The present invention is directed to a shoulder prosthesis comprising a glenoid component and a humeral component, wherein the articulating surface of the glenoid component that mates with the humeral component has two radii of curvature. A first radius of curvature at substantially the center of the articulating surface, where it is desirable to minimize constraint, is larger than a second radius of curvature at the periphery to more closely mimic the radius of the humeral component. In this way, as the humeral head moves towards the periphery, the constraint on the articulating surfaces increases, as needed. While the joint is substantially centered, minimal constraint is exhibited thereby reducing the load transferred to the bone-implant interface. Accordingly, the structure requires substantially greater force to dislocate than conventional non-conforming devices, while providing substantially similar constraint to that of the conventional non-conforming device for relatively small translations.
In some respects the structure in accordance with the present invention more closely mimics the natural kinematics of shoulder movement in which the glenoid is surrounded by a soft-tissue ring of fibrous cartilage called the labrum that helps to constrain the joint.
The foregoing and other features of the present invention will be more readily apparent from the following detailed description and drawings of illustrative embodiments of the invention wherein like reference numbers refer to similar elements throughout the several views and in which:
Translational displacement of the humeral component with respect to the dual-radius glenoid component in accordance with the present invention is depicted in
Thus, the dual-radius glenoid component design varies the constraint on the humeral component as the degree of translation increases. Minimal constraint and thus less load is transferred to the bone-implant interface while the humeral component is substantially centered relative to the glenoid component. As the degree of translation of the humeral component increases so does the constraint imposed on the humeral component thereby making the device more stable while simultaneously preventing dislocation.
The increased radius of curvature of the glenoid component in the conventional non-conforming design reduces the ability of the glenoid component to withstand lateral forces. However, the dual-radius glenoid component design is able to withstand lateral forces significantly greater than those with the non-conforming design. Table I below substantiates these findings by summarizing the results of the three different glenoid component designs to withstand lateral forces for an exemplary glenoid component having a single radius of curvature of 1.0 inch (conforming design), a single radius of curvature of 1.5 inches (non-conforming design), and a first radius of curvature of 1.5 inches and a second radius of curvature of 1.0 inch (dual-radius design).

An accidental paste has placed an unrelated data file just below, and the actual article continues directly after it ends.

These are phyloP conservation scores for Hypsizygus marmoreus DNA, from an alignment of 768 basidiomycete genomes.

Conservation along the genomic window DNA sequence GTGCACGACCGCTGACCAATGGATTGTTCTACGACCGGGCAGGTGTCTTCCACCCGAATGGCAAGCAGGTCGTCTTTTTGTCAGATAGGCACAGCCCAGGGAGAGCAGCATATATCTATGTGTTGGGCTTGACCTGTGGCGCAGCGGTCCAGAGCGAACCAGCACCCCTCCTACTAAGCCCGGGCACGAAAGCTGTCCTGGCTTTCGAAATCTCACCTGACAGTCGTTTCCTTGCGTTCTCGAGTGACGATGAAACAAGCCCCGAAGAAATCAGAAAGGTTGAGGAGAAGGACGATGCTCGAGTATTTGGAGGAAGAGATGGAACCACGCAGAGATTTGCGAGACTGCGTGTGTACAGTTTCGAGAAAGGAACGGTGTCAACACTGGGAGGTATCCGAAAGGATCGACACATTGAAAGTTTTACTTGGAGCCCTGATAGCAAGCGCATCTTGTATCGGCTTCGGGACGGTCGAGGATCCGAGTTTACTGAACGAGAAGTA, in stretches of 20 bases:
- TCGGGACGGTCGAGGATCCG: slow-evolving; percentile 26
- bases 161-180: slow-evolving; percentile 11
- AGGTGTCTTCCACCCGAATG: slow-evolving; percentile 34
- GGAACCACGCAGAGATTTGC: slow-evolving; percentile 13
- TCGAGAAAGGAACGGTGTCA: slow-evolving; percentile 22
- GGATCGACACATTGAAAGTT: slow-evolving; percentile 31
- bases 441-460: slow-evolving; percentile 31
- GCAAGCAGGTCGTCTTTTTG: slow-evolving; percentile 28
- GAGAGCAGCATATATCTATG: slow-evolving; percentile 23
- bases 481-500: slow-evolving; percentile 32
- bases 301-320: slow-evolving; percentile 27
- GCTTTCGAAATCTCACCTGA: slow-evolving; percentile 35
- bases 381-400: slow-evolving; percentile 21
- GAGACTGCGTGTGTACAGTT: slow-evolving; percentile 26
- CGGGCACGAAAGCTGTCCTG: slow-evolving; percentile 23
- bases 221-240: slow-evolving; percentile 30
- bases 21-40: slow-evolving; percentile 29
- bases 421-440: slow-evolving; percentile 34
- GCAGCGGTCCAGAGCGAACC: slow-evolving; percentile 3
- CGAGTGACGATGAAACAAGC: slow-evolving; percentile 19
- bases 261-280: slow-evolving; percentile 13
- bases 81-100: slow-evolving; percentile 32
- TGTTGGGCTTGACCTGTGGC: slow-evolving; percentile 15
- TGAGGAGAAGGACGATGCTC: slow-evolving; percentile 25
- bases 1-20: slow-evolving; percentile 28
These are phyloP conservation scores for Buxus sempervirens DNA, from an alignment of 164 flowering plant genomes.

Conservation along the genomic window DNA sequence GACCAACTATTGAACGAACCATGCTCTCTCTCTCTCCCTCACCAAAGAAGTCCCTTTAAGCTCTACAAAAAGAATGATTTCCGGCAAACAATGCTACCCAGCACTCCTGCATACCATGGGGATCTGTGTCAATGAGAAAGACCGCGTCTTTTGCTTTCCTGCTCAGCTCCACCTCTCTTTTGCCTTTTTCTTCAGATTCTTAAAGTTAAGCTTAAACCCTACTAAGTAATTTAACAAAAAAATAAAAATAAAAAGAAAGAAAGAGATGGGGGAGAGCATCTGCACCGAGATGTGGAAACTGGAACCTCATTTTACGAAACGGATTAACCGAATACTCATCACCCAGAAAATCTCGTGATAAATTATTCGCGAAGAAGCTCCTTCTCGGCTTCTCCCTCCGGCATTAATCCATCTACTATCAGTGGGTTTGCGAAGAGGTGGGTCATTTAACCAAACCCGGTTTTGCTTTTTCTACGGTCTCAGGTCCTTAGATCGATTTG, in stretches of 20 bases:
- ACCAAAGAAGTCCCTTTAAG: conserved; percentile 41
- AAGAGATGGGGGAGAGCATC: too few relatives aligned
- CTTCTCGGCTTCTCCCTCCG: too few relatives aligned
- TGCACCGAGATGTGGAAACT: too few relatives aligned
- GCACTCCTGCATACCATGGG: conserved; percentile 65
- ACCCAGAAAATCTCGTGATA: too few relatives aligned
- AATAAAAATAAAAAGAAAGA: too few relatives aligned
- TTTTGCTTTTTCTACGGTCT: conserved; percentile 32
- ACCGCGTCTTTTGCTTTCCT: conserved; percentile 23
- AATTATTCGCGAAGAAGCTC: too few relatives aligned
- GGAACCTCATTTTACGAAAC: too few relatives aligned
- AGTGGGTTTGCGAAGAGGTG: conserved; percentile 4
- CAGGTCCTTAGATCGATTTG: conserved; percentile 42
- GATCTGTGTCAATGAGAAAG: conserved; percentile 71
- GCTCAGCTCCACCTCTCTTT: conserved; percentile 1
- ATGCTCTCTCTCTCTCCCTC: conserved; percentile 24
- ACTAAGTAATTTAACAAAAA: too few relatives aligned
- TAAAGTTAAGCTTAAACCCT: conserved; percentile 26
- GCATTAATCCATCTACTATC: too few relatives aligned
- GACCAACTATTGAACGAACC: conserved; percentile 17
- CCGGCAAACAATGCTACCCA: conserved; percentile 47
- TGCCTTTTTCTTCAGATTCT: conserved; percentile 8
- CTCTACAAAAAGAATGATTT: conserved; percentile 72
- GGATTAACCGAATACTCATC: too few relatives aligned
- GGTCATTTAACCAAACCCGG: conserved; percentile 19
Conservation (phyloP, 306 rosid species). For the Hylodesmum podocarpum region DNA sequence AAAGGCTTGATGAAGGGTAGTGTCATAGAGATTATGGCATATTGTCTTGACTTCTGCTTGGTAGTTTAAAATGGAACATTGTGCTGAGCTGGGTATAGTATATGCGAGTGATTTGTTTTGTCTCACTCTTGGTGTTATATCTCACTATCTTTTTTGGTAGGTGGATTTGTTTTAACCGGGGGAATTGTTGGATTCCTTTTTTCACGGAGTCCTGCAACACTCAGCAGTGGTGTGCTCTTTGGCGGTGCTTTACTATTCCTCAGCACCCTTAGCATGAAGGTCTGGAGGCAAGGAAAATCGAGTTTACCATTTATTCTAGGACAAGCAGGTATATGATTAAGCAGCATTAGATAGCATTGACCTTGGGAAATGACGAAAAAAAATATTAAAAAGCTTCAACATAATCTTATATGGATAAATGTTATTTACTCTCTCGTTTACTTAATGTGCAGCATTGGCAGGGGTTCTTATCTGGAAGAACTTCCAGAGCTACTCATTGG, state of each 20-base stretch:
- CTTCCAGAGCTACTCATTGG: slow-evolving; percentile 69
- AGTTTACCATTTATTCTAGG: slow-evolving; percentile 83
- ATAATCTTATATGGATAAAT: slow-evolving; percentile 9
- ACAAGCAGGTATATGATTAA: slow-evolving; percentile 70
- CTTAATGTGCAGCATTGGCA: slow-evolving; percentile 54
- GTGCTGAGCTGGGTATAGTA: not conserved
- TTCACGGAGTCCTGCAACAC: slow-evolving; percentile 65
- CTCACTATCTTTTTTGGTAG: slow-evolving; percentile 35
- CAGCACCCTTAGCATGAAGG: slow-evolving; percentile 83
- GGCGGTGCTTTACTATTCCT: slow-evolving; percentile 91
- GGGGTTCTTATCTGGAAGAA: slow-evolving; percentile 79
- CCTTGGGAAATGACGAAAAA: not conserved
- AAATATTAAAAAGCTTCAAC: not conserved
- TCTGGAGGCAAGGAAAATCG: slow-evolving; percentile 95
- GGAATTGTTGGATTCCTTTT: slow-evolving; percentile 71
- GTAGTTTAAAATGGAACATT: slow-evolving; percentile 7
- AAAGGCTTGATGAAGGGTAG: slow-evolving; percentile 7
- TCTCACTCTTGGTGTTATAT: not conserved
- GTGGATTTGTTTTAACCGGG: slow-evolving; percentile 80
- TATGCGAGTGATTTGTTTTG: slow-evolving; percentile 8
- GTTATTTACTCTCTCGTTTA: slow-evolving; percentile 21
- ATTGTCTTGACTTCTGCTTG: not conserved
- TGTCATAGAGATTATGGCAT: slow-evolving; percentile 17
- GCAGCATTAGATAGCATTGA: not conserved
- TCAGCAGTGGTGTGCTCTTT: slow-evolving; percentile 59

Loading Capabilities for the Different Glenoid Design Types (normalized
to anterior loading on the non-conforming geometry)
Thus, while there have been shown, described, and pointed out fundamental novel features of the invention as applied to a preferred embodiment thereof, it will be understood that various omissions, substitutions, and changes in the form and details of the devices illustrated, and in their operation, may be made by those skilled in the art without departing from the spirit and scope of the invention. For example, it is expressly intended that all combinations of those elements and/or steps which perform substantially the same function, in substantially the same way, to achieve the same results are within the scope of the invention. Substitutions of elements from one described embodiment to another are also fully intended and contemplated. It is also to be understood that the drawings are not necessarily drawn to scale, but that they are merely conceptual in nature. It is the intention, therefore, to be limited only as indicated by the scope of the claims appended hereto.
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|International Classification||A61F2/00, A61F2/30, A61F2/40|
|Cooperative Classification||A61F2002/30934, A61F2002/3066, A61F2002/30158, A61F2/4081, A61F2002/30884, A61F2/40, A61F2230/0026, A61F2002/4018|
|European Classification||A61F2/40G, A61F2/40|
|Feb 25, 2004||AS||Assignment|
|Oct 13, 2008||REMI||Maintenance fee reminder mailed|
|Nov 14, 2008||SULP||Surcharge for late payment|
|Nov 14, 2008||FPAY||Fee payment|
Year of fee payment: 4
|Nov 19, 2012||REMI||Maintenance fee reminder mailed|
|Dec 7, 2012||FPAY||Fee payment|
Year of fee payment: 8
|Dec 7, 2012||SULP||Surcharge for late payment|
Year of fee payment: 7